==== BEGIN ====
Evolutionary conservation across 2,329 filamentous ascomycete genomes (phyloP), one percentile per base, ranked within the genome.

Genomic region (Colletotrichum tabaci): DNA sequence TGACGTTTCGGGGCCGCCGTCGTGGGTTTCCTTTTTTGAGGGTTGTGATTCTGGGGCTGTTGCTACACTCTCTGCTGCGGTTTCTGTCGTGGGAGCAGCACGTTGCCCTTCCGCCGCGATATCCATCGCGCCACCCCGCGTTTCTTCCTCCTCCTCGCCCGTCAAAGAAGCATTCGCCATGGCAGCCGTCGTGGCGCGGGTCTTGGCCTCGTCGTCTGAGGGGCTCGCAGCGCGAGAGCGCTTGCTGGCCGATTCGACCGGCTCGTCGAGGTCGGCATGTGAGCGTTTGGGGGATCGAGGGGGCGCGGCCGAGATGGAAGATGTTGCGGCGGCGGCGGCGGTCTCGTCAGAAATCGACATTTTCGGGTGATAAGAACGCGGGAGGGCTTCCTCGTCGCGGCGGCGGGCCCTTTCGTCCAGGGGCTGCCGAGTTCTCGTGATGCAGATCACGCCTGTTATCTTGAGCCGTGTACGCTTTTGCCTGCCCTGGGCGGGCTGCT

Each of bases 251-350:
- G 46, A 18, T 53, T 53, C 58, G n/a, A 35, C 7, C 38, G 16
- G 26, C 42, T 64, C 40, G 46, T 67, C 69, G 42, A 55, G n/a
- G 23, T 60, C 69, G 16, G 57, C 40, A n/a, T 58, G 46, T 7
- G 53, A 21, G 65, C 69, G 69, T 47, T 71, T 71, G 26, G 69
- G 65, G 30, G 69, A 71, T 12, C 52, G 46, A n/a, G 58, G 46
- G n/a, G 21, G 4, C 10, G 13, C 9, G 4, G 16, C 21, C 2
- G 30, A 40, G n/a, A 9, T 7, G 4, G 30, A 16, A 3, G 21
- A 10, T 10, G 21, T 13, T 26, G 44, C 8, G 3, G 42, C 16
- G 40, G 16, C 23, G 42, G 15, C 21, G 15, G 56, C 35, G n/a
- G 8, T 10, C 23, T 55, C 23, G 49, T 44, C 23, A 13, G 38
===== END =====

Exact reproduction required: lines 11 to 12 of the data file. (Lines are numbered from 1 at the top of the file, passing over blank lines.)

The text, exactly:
- A 10, T 10, G 21, T 13, T 26, G 44, C 8, G 3, G 42, C 16
- G 40, G 16, C 23, G 42, G 15, C 21, G 15, G 56, C 35, G n/a